Rolling for Initiative is a weekly column by Scott Thorne, PhD, owner of Castle Perilous Games & Books in Carbondale, Illinois and instructor in marketing at Southeast Missouri State University. This week, Thorne provides analysis on Wizards of the Coast's recent moves and puts to bed his theory on a potential WotC deal.

Given that Valentine’s Day just occurred with a push for sales of cards, chocolates, and two player boardgames, it was nice to see Wizards of the Coast making up with a couple of other members of the game industry whilst at the same time pushing stores into using its EventLink OP software.

WotC is certainly using the stick rather than the carrot in getting stores to sign up for the new(ish) Wizards EventLink system, which replaces the current Wizards DCI Reporter event reporting  system (see "Wizards of the Coast Threatens to Remove Stores From the WPN for Not Switching to Wizards EventLink").  Don’t sign up for the new reporting software, get removed from the WPN program.  WotC is certainly well within its purview in requiring stores to register with the new system and certainly wants all stores to use EventLink when the company starts sanctioning in-store Organized Play again as there is no way it wants to have stores running events on both platforms.  Some stores are likely running remote events via EventLink, but  since WotC in-store Organized Play is still banned until at least March 10 and the majority of WPN stores run only in-store OP, forcing them to sign up for EventLink or lose WPN status seems a bit heavy-handed, especially during a epidemic which has  seen a number of stores close and a greater number struggling just to stay in business.  However, given all the support that WotC has given to stores in the WPN program over the past year, finding a few minutes in the day to register for the program is probably not a great price to pay (see "Rolling for Initiative -- How Publishers Are Helping the LGS in the Time of Quarantine").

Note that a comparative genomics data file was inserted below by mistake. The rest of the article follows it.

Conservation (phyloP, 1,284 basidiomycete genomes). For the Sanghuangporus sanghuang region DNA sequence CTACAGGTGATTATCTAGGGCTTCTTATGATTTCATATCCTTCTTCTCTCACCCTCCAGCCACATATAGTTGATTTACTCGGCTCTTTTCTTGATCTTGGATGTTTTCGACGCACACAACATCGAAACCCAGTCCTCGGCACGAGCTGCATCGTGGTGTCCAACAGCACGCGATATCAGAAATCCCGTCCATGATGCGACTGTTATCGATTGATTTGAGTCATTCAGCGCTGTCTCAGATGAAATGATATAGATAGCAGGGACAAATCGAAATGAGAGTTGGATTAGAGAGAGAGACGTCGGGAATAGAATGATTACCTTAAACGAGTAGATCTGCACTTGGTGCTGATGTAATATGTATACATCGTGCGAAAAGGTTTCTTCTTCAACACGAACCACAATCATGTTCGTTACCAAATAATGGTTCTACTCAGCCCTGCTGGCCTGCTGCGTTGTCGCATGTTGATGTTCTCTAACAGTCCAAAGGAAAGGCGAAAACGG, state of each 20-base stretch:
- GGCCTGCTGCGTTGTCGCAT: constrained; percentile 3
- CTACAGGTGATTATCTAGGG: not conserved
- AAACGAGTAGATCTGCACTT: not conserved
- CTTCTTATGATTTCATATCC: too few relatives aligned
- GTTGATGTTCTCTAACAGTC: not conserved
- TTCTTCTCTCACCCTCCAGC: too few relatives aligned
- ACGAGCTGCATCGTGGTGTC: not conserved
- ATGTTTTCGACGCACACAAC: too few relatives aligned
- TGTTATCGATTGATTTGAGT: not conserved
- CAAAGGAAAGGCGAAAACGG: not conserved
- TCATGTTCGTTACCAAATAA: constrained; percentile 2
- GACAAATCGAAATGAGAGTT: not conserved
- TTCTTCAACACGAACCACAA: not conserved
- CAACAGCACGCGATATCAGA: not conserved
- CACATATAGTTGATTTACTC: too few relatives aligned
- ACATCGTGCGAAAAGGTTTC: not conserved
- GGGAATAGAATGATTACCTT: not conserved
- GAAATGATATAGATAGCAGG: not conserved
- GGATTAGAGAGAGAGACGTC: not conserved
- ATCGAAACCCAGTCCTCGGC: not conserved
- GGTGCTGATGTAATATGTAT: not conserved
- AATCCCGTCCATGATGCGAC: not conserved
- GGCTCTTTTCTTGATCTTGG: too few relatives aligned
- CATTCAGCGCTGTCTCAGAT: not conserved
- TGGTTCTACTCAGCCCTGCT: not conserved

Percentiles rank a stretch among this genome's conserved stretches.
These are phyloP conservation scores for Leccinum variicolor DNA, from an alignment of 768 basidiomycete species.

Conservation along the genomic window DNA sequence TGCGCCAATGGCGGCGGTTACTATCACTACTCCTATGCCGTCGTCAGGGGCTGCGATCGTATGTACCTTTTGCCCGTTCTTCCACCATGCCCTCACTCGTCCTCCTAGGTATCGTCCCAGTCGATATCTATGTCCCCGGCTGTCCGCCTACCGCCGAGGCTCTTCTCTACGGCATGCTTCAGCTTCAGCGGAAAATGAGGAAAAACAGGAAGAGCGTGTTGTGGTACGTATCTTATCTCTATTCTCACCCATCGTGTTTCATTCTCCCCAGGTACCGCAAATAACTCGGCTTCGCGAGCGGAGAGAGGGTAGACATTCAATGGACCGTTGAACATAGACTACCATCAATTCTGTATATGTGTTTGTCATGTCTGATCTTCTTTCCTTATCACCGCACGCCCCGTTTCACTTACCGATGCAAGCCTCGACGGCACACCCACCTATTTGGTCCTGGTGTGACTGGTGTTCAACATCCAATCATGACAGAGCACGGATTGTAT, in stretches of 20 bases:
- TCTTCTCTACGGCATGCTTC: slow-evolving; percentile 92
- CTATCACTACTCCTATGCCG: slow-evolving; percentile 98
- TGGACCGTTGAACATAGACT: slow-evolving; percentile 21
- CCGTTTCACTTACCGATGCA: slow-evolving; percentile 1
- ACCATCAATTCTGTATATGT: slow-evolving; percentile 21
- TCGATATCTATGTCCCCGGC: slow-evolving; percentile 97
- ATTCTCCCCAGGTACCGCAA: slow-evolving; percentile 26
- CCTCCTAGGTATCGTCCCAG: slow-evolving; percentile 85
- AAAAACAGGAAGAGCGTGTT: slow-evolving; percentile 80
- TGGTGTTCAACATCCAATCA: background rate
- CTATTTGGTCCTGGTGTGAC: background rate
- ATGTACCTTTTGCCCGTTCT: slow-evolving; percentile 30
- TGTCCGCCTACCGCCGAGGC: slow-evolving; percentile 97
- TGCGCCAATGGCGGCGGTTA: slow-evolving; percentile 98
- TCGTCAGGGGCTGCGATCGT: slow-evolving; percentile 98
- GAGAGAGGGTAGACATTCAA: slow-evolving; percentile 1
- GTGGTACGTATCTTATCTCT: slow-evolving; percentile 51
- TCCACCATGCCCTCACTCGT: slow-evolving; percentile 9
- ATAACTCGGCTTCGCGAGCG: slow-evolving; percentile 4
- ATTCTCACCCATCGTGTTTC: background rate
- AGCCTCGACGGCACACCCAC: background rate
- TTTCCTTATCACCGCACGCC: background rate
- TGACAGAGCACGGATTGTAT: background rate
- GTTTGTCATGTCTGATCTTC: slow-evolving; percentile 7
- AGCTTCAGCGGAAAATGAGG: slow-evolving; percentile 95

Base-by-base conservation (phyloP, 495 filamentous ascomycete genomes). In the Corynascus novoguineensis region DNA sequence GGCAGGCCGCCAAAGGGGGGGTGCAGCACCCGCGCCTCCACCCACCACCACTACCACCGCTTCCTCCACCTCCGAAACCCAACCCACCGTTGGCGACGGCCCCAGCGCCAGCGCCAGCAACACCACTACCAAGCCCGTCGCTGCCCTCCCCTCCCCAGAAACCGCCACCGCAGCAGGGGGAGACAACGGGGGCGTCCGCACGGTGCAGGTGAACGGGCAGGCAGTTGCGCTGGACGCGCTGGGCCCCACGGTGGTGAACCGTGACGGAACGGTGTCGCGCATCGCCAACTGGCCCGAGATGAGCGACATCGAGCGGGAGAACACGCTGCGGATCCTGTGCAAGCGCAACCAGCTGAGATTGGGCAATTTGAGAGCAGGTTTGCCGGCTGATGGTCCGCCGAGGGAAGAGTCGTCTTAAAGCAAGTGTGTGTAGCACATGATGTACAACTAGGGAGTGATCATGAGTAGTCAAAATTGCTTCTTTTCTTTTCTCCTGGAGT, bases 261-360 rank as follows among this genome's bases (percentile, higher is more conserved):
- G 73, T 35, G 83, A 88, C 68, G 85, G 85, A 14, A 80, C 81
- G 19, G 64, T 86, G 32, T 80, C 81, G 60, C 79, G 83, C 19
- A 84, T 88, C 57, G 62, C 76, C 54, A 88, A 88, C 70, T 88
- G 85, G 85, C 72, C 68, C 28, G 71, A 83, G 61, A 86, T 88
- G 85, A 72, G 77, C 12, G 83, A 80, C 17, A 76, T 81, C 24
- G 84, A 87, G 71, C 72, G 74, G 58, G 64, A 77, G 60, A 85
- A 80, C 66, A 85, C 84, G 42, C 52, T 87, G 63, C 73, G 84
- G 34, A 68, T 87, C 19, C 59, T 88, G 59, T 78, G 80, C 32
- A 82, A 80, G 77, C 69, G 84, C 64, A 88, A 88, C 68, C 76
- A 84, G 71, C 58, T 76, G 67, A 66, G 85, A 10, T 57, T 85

Also in WotC news, following on the heels of the announcement of a settlement in the legal dispute between WotC and the co-creators of the Dragonlance mythos that will result in the publication of three new Dragonlance novels (see " Margaret Weis and Tracy Hickman Announce a New 'Classic Dragonlance' Series "), we now have a settlement in the dispute between WotC and Gale Force Nine (see " Gale Force Nine, Wizards of the Coast Settle").  As in more cases of this type, details of the settlement were not released to the public so we do not know if one side made any payment or agreement to the other but I am certainly glad to see the dispute settled.  Gale Force Nine's Spell Cards and Token Sets are our best selling third party supplements for Dungeons & Dragons 5E and I would certainly have hated to see anything disrupt the supply chain for them, especially as they have remained out of stock for weeks from our suppliers under normal conditions.

The settlements probably put the final kibosh on my thoughts about Hasbro shopping around WotC to other companies (see "Rolling for Initiative -- A Case for the Possible Sale of Wizards of the Coast Being on the Horizon").  Hasbro also gave Magic: The Gathering credit for a major share of the company’s 16% growth in US and Canadian revenue with an eye-popping 78%  growth in operating profit during the Q4 of 2020, primarily due to social distancing and calls for people to stay at home as much as possible to stop the spread of COVID-19.  Given the size of any other publisher in the games industry,  seeing someone else eying a purchase of WotC is like a shark eyeing a whale.  The shark loves the idea of eating the whale but there is no way it could feasibly do so.  However, I do still think it feasible that Hasbro would shop around the D&D component of Wizards sometime in the future.

Email with your thoughts about that idea, EventLink or the lawsuit settlements.

The opinions expressed in this column are solely those of the writer, and do not necessarily reflect the views of the editorial staff of